Monsanto, BASF announce first drought-tolerant biotech crop
Monsanto and Germany-based BASF have discovered a naturally-occurring gene that can help corn plants combat drought and confer yield stability during periods of inadequate water supplies. The scientists of both companies announced the discovery in Germany on Tuesday.
The companies stated they would use the gene in their first-generation, drought-tolerant, corn product. This is designed to provide yield stability to their farmer customers. The product will be the first biotechnology-derived, drought-tolerant crop in the world.
The announcement comes at a time when recent studies, including one by the US National Academy of Sciences, are warning of declining crop yields and global food shortages as a result of climate change. According to a United Nations’ Food and Agriculture Organization (FAO) report prepared for ministers of the G-8, the number and duration of dry spells, especially in already drought-prone areas, is expected to increase.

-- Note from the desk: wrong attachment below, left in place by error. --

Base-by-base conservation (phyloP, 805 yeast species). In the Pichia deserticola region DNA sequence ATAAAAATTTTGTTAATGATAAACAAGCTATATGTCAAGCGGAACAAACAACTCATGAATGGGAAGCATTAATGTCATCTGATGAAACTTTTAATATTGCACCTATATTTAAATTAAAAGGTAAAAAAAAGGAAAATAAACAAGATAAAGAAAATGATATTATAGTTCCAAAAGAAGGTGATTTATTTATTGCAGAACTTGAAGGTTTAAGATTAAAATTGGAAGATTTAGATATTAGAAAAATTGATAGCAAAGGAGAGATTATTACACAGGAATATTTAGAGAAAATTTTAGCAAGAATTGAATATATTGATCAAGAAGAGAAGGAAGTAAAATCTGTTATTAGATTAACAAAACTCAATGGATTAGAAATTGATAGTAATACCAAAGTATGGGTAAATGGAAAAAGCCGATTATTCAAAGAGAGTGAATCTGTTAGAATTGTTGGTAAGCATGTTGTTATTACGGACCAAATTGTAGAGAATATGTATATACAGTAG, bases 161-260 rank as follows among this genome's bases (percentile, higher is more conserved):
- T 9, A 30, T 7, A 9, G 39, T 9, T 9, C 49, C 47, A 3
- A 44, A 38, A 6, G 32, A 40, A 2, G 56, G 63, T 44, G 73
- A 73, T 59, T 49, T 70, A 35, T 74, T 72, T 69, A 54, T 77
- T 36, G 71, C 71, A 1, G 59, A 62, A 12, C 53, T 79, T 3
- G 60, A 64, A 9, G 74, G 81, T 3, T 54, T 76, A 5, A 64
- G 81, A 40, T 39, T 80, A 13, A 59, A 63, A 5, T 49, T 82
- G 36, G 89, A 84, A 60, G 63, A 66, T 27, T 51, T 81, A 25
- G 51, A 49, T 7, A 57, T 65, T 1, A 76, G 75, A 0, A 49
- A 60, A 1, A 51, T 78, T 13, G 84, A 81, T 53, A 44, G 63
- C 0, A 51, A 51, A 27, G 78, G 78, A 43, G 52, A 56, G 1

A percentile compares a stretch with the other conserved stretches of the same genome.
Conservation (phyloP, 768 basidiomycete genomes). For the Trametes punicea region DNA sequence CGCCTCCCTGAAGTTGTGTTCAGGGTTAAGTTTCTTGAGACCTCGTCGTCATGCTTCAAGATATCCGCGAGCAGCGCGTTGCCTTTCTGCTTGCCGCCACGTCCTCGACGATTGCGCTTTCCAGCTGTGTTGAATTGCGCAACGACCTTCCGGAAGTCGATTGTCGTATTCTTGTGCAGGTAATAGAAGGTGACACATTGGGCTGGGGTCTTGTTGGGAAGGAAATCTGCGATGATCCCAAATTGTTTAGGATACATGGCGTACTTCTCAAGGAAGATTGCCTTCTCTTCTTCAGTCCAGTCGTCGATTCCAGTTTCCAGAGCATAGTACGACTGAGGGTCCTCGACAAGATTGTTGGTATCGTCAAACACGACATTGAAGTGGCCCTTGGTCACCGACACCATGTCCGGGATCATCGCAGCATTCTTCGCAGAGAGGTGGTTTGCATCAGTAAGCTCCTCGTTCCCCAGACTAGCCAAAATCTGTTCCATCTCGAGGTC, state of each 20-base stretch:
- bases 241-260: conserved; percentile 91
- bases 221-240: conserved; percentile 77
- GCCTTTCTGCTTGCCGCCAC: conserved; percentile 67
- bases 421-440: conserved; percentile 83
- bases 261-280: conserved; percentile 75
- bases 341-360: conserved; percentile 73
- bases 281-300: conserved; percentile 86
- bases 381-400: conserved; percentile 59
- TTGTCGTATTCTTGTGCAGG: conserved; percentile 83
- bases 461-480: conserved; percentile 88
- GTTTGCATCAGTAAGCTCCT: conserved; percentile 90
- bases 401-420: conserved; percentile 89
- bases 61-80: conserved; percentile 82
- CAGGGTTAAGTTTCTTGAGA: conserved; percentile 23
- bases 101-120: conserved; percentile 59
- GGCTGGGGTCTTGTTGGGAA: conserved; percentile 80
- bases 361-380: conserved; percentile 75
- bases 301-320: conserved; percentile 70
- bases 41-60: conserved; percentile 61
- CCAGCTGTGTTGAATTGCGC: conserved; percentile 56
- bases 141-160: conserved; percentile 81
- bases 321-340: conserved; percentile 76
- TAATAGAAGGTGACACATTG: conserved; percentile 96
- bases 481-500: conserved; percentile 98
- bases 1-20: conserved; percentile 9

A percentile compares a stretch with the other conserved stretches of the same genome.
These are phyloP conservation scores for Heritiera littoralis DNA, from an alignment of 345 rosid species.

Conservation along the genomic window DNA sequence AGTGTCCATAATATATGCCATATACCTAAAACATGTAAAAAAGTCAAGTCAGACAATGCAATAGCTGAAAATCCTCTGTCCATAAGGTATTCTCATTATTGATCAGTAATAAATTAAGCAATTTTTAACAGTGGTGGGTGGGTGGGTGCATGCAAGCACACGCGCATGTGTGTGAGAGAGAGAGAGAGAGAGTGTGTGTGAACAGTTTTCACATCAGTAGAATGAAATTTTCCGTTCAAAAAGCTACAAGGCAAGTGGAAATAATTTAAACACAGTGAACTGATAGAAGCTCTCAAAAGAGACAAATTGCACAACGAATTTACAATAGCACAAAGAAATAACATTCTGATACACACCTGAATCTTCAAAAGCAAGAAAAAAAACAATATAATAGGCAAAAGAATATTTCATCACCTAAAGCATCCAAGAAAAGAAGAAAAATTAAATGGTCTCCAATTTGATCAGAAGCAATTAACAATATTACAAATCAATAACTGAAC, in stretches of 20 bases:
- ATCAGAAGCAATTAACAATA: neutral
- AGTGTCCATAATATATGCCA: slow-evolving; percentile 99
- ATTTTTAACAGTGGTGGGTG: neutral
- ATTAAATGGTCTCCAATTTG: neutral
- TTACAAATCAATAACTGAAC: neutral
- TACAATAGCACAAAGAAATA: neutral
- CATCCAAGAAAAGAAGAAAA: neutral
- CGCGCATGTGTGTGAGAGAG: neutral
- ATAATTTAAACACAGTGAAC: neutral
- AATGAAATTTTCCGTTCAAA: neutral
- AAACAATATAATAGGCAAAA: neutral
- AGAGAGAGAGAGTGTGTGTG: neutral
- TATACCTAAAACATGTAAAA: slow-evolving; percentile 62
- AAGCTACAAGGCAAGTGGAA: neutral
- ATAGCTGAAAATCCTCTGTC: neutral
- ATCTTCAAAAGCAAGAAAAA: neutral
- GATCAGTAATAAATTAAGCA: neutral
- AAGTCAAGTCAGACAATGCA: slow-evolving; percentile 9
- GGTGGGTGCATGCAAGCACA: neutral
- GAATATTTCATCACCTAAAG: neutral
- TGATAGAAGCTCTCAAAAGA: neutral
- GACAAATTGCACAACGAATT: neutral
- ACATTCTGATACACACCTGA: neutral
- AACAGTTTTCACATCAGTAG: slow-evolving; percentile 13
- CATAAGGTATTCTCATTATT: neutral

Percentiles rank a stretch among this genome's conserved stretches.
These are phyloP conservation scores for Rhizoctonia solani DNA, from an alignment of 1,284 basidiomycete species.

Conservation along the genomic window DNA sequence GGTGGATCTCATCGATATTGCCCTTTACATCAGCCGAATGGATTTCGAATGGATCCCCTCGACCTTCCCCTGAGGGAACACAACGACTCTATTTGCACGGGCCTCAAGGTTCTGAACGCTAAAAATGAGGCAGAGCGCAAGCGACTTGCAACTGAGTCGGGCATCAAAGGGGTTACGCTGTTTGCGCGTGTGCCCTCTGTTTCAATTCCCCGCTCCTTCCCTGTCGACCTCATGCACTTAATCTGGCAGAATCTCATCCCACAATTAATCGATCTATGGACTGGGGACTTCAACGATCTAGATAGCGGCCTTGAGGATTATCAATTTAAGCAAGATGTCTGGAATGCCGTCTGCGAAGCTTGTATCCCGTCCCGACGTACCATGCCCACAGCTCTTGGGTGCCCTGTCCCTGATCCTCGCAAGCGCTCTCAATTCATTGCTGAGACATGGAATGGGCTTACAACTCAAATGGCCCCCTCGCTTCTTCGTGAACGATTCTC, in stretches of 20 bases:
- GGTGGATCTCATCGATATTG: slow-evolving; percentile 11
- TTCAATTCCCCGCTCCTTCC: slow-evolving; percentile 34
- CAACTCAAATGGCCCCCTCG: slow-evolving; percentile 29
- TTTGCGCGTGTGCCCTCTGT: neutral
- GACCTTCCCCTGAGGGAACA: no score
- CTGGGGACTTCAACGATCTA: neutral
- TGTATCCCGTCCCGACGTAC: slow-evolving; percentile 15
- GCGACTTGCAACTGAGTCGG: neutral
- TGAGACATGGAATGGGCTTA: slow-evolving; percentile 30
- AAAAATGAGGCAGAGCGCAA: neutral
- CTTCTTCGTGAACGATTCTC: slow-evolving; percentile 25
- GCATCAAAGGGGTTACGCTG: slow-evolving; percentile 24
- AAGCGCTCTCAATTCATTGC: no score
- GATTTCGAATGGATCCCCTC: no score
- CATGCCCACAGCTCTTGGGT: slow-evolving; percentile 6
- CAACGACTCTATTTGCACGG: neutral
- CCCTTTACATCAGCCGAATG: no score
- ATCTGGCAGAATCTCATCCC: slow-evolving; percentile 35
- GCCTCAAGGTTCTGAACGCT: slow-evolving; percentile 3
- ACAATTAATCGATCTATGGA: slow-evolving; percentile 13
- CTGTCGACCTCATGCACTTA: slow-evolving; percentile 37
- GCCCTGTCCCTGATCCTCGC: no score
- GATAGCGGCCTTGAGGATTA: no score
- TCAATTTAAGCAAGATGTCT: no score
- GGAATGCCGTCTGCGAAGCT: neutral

The product is targeted for as early as 2012, pending appropriate regulatory approvals. Both companies also recently announced that they have completed regulatory submissions for cultivation in the US and Canada, and for import by Mexico, the European Union and Colombia. Submissions in other import markets will follow in the months to come.
In any given year, 10-13 million acres of farmland planted to corn in the US may be affected by at least moderate drought. In field trials conducted last year in the Western Great Plains, drought-tolerant corn met or exceeded the 6-10 per cent target yield enhancement – about 7 to 10 bushels per acre in some of the key drought-prone areas in the US, where average yields range from 70 to 130 bushels an acre.
The companies said the drought-tolerant corn contains the cspB gene, from Bacillus subtilis. CspB codes for an RNA chaperone, which are commonly occurring protein molecules that bind to RNAs and facilitate their function. The gene was first identified in bacteria subjected to cold stress conditions and further research has shown that cspB helps plants cope with drought stress. Monsanto scientists have published those findings in a peer-reviewed paper in the journal, Plant Physiology.